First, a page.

Hypermodern America has become a collectivity of "spiritualities" even as the contours of American culture become increasingly secularized. How is this possible? The emergence of spirituality as an alternative to historic Christianity is itself a product of secularism--offering universal "meaning" without doctrine, truth, or specific content.

For the last 20 years or more, observers of American religion have noted the proliferation of diverse models of spirituality, ranging from New Age innovations to the reemergence of ancient paganisms. The mainstream sociological explanation for this phenomenon is rooted in the assumption that the modern age marginalizes the exclusivistic and truth-oriented doctrines of Christianity and leaves the public square open for the emergence of less demanding belief systems and worldviews.

Of course, most of these are tailor-made for the American mindset. The idea of individualism is as old as America itself, and the dominance of autonomous individualism in modern American culture is, at least in part, the inevitable outgrowth of at least one dimension of America's founding experience.

The sociologists are concerned about the rise of spirituality precisely because more communitarian thinkers doubt that these modern forms of individualist religion can sustain social cohesiveness and the American project.

Not So Fast

Not so fast, argues Leigh E. Schmidt. In "Spirit Wars," Schmidt's article in the latest issue of The Wilson Quarterly, he argues that American social critics have prematurely dismissed spirituality as a cultural force.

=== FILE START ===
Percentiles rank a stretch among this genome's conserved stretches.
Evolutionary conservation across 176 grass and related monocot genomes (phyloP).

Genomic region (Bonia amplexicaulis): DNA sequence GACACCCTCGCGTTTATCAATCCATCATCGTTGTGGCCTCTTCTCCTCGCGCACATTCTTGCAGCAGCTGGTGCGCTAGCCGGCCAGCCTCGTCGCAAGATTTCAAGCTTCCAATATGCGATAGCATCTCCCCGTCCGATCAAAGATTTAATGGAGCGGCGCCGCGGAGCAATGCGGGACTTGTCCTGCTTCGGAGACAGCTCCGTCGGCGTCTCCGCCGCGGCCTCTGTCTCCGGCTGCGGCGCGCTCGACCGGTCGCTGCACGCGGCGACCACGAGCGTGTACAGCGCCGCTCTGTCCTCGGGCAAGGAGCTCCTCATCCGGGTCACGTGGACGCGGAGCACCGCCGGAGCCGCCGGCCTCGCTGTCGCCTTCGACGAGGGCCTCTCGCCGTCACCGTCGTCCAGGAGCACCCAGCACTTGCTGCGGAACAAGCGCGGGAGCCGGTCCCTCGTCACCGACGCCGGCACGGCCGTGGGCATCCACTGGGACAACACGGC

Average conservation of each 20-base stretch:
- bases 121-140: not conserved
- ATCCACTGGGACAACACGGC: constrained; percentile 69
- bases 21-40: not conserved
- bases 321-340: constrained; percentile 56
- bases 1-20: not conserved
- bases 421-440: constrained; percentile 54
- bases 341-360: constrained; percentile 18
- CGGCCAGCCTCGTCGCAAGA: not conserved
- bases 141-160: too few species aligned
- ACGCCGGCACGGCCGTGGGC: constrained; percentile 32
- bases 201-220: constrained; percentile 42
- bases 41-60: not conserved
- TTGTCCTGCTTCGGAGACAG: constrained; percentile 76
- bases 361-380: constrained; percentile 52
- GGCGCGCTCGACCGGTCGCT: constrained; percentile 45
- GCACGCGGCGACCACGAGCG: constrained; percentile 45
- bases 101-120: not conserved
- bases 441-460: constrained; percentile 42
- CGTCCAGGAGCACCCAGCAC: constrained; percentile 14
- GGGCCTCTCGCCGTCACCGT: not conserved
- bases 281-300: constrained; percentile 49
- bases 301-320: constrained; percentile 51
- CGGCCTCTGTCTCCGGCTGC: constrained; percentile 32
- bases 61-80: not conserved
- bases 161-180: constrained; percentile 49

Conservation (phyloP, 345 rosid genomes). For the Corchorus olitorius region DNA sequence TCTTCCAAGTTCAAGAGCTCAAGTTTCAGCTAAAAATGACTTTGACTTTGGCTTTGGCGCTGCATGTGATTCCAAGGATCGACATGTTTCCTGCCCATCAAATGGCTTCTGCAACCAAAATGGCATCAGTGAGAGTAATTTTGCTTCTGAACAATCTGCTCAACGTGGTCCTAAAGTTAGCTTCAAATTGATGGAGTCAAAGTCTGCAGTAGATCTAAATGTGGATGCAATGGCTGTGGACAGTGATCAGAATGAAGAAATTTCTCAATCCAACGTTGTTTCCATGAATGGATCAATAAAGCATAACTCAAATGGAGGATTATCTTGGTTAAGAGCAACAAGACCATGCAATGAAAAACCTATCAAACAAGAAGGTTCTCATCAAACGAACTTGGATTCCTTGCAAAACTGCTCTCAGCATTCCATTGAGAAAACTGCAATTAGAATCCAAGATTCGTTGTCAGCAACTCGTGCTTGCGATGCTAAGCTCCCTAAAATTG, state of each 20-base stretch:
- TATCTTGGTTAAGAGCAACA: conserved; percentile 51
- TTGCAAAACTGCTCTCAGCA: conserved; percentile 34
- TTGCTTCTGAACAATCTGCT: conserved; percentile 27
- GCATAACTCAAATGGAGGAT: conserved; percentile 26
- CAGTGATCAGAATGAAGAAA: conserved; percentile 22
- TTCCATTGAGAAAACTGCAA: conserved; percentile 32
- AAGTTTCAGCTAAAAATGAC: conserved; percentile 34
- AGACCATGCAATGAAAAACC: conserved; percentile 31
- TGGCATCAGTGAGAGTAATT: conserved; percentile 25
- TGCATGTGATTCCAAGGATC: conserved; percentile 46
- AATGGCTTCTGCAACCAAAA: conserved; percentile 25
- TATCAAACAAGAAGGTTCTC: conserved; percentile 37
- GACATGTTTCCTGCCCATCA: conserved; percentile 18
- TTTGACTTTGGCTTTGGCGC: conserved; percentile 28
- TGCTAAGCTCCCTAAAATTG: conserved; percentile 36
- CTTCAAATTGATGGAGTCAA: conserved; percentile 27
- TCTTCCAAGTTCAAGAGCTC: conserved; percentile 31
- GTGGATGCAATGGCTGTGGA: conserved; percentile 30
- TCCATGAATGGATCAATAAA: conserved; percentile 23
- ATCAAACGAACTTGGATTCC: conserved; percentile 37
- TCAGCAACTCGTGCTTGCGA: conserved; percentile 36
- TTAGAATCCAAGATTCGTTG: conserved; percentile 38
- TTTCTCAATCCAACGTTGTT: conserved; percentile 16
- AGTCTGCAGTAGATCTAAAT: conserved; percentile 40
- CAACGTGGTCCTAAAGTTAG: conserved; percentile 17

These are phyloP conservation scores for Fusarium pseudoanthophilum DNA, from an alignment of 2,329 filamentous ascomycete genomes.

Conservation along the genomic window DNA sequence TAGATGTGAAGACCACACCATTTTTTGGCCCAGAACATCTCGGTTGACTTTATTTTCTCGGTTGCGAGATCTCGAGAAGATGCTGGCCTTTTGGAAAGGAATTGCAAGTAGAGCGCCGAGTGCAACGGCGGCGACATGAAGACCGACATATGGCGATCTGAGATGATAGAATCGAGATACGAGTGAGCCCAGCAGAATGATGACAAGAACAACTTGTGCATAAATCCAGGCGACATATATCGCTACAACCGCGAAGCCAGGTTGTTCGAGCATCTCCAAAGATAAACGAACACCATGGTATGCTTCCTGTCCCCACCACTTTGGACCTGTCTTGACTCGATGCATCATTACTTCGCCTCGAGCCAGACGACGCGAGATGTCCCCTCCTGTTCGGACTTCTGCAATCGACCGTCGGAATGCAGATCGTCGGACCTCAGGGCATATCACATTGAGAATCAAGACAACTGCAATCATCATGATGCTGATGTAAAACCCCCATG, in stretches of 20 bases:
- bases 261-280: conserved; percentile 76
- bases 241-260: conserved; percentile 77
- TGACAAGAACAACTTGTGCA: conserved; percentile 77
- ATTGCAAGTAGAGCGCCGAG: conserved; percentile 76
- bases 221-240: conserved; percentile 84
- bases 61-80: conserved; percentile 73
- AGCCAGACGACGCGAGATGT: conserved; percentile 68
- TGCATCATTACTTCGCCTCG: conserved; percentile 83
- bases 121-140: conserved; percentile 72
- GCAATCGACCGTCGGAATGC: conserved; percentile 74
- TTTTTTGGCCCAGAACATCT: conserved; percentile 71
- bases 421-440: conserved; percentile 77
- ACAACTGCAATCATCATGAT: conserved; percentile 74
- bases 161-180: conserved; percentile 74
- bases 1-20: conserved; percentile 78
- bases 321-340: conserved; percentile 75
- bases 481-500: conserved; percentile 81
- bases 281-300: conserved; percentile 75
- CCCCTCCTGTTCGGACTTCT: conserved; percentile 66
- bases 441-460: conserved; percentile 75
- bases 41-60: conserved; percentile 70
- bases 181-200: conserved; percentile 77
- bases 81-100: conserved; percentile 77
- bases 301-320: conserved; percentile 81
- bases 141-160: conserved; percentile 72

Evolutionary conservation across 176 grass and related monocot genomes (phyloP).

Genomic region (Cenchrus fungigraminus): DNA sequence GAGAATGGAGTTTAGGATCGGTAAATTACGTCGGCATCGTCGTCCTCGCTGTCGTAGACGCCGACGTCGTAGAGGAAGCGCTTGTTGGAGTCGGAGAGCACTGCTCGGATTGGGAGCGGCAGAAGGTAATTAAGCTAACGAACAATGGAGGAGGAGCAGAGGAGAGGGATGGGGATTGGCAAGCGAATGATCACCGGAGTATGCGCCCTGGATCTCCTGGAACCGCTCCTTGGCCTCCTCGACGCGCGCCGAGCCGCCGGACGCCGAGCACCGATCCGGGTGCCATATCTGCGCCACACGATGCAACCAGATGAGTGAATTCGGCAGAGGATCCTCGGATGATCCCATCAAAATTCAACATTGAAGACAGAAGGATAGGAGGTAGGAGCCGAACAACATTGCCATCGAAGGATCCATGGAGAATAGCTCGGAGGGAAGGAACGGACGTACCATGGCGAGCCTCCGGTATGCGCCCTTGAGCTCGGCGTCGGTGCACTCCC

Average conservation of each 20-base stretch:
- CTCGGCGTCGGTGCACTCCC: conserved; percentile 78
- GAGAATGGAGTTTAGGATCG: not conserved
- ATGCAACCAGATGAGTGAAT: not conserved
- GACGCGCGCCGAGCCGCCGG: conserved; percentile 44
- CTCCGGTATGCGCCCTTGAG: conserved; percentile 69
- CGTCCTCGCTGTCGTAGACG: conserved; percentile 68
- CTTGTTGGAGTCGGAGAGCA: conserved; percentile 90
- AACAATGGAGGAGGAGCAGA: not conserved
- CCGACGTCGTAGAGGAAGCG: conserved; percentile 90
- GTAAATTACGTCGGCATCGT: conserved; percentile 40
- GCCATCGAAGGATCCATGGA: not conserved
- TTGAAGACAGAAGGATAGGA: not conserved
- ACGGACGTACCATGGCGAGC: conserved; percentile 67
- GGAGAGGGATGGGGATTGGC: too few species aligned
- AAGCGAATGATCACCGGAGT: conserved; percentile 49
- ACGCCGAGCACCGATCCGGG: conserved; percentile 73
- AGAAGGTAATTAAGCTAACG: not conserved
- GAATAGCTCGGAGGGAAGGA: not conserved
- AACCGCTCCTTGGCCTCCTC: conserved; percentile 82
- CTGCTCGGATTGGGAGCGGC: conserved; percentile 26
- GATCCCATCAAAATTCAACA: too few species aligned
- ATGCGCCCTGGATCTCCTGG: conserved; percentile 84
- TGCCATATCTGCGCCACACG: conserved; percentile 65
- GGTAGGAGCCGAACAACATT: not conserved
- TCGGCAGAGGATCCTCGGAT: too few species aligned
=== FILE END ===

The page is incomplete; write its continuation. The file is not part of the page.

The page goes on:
Schmidt, Professor of Religion at Princeton University, acknowledges that "social critics have achieved a rare unanimity: lambasting American 'spirituality' in all its new age quirkiness and anarchic individualism."

Indeed, a considerable body of literature now exists in order to document the emergence of spirituality and to consider the danger it poses to the republic. An alarm was first sounded by sociologist Robert Bellah and his team of writers in Habits of the Heart, published in 1985. Bellah and his team argued that the breakdown of traditional religion was leading to a deterioration in the American social fabric and its essential institutions. They lamented the emergence of "liberalized versions" of morality that were and are almost exclusively individualistic in focus. As Schmidt summarizes, "The social costs of such disjointed spiritual quests were evident not only in the fraying of church life but in eroding commitments to public citizenship, marriage, and family."

But if Bellah and company--joined by observers such as David Brooks and Martin E. Marty--think that the rise of spirituality at the expense of traditional faiths is problematic, Schmidt argues that American liberals should embrace spirituality as a means of gaining political momentum and rebuilding social capital.

Historical Vision

Schmidt argues for a longer historical vision. Modern versions of American individualism, he argues, are simply the expansion and continuation of a line of individualistic thinking that runs back to Ralph Waldo Emerson, Walt Whitman, and a host of others. Martin E. Marty may argue that the conflict between "spirituality" and "religion" is "a defining conflict of our time," but Schmidt suggests a cease-fire.

As Schmidt reviews the history of American spirituality, he sees in Emerson, Whitman, and Henry David Thoreau a combination of "spiritual journeying" and "political progressivism." As he explains, "Emerson's 'endless seeker' was, as often as not, an abolitionist; Whitman's 'traveling soul,' a champion of women's rights; Henry David Thoreau's 'hermit,' a challenger of unjust war."